"In a word, being to bring Christ and the church together, our aim must be, to persuade people to come out of their estate they are in, to come and take Christ. Whatsoever makes for this, that course we must use, though it be with never so much abasing of ourselves. Therefore the gospel is promulgated in a sweet manner. 'I beseech you, brethren, by the mercies of God,' &c. The law comes with 'Cursed, cursed;' but now in the gospel Christ is preached with sweet alluring. 'I beseech you, brethren,' and 'We as ambassadors beseech you, as if Christ by us did beseech you,' &c., 2 Cor. v. 20. This is the manner of the dispensation in the gospel, even to beg of people that they would be good to their own souls. Christ, as it were, became a beggar himself, and the great God of heaven and earth begs our love, that we would so care for our own souls that we would be reconciled unto him. It was fitter, indeed, that we should beg of him. It was fit we should seek to be reconciled to him, but God so stoops in the dispensation and ministry of the gospel, that he becomes a beggar and suitor to us to be good to our souls. As if he had offended us, he desires us to be reconciled. The wrong is done on our part, yet he so far transcends the doubtings of man's nature, that he would have nothing to cause man's heart to misgive, no doubts or scruples to arise. He himself becomes a beseecher of reconciliation, as if he were the party that had offended. This is the manner of the publication of the gospel."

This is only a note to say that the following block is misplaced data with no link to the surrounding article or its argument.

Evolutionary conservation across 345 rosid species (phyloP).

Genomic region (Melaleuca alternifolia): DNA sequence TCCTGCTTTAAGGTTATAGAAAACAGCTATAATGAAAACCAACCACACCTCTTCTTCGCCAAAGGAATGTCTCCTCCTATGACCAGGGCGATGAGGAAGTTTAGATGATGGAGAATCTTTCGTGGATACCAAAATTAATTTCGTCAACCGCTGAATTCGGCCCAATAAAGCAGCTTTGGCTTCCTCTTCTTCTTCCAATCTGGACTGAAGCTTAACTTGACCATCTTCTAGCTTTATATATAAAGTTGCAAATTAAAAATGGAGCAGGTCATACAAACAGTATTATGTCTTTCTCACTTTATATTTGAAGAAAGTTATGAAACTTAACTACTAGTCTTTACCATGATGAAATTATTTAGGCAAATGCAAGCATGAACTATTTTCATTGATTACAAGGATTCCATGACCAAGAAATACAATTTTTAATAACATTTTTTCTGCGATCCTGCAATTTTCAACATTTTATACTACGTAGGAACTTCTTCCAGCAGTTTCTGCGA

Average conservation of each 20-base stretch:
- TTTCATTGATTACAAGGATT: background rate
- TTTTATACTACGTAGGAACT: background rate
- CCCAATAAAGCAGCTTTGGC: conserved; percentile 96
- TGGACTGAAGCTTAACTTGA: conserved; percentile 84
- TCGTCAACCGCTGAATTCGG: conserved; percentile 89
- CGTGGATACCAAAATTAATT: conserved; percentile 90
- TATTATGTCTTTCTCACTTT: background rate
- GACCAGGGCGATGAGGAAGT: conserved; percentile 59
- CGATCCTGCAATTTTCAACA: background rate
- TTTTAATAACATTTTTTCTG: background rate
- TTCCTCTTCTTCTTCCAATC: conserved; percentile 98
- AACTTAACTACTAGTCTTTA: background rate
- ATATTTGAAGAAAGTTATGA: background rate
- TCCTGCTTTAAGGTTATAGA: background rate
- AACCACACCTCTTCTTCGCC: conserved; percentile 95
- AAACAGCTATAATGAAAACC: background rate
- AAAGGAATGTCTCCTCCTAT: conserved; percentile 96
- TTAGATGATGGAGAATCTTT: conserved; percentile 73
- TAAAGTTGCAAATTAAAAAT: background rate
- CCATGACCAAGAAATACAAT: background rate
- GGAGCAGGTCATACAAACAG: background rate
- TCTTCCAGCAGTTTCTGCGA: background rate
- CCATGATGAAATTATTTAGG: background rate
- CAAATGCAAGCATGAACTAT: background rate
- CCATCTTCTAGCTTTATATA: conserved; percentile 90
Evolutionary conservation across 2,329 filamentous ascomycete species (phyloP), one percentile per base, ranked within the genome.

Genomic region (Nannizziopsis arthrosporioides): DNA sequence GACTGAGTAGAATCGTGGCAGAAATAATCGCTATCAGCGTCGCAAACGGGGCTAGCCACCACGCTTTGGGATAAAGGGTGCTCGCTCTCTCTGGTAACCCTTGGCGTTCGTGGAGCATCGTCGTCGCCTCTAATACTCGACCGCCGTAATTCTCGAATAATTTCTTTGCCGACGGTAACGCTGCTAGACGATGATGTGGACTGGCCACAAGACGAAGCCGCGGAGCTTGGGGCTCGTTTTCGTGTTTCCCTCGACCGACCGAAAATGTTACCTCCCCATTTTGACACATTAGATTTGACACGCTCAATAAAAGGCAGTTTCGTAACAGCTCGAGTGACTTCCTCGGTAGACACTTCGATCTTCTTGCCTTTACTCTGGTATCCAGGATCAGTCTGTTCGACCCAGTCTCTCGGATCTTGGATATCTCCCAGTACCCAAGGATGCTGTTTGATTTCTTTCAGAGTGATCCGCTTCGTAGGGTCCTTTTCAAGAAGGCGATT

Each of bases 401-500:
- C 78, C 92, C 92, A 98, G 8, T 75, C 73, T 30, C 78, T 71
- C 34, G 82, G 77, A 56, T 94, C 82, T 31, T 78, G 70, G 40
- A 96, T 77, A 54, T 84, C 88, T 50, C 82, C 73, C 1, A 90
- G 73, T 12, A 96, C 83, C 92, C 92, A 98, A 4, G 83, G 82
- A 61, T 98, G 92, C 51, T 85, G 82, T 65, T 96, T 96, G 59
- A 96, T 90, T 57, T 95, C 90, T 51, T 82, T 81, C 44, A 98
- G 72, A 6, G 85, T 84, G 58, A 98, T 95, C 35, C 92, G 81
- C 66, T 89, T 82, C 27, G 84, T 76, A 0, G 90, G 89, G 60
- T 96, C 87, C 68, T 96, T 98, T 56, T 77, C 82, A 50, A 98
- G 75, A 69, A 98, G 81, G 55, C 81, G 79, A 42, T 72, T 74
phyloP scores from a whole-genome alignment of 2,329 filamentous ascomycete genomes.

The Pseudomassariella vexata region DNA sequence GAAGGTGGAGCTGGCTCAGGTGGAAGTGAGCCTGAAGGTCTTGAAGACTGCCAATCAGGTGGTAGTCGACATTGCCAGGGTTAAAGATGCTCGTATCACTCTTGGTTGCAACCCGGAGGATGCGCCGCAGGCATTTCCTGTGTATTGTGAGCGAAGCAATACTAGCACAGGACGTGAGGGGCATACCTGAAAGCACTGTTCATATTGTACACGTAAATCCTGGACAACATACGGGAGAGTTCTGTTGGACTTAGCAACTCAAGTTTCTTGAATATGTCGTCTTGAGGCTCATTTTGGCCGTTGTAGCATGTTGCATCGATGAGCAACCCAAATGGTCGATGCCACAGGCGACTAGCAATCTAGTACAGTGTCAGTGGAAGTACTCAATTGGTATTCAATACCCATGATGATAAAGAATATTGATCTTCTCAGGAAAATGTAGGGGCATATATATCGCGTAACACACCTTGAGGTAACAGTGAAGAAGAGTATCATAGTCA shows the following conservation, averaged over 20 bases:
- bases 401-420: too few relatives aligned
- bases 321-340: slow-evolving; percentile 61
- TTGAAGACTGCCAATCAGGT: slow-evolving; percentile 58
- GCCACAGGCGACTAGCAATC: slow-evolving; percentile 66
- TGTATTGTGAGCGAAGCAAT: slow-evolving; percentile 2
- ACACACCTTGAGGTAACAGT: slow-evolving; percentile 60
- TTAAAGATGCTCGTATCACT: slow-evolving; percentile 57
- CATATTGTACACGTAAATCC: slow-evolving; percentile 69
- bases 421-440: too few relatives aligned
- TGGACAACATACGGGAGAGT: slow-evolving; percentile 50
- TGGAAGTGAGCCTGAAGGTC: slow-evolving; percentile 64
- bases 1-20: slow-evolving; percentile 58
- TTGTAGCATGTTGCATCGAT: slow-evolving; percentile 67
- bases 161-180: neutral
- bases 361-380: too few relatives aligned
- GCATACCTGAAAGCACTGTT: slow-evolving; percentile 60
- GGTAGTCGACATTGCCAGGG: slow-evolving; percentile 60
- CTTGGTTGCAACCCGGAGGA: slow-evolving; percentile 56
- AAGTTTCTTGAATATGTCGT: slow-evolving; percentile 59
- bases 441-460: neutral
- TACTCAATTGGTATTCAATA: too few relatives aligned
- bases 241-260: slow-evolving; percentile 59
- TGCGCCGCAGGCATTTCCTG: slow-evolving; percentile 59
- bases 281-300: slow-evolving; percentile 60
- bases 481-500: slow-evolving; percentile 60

"This aspect is the actual manner in which they [the Puritans] addressed the Gospel to unbelievers in their preaching. How did they offer the Gospel to the unconverted? I avoid the word 'present' the Gospel. They did not merely 'present' the Gospel, they entreated, they besought, they reasoned, they urged and they offered the Gospel. Some are disposed to contend that the word 'offer' is unsuitable as it implies creature ability or gives the impression that God is less than omnipotent to change hearts. Others say the word does not mean now what it meant in Puritan days. But Richard Sibbes uses a word indicating a condescension stooping lower than any such meaning implied by the word 'offer' which word I would contend has not changed. On II Cor. 5:20 Sibbes declares, 'This is the manner of the dispensation in the gospel, even to beg of people that they would be good to their souls. Christ, as it were, became a beggar himself, and the great God of heaven and earth begs our love, that we would so care for our souls that we would be reconciled unto him' (italics mine)."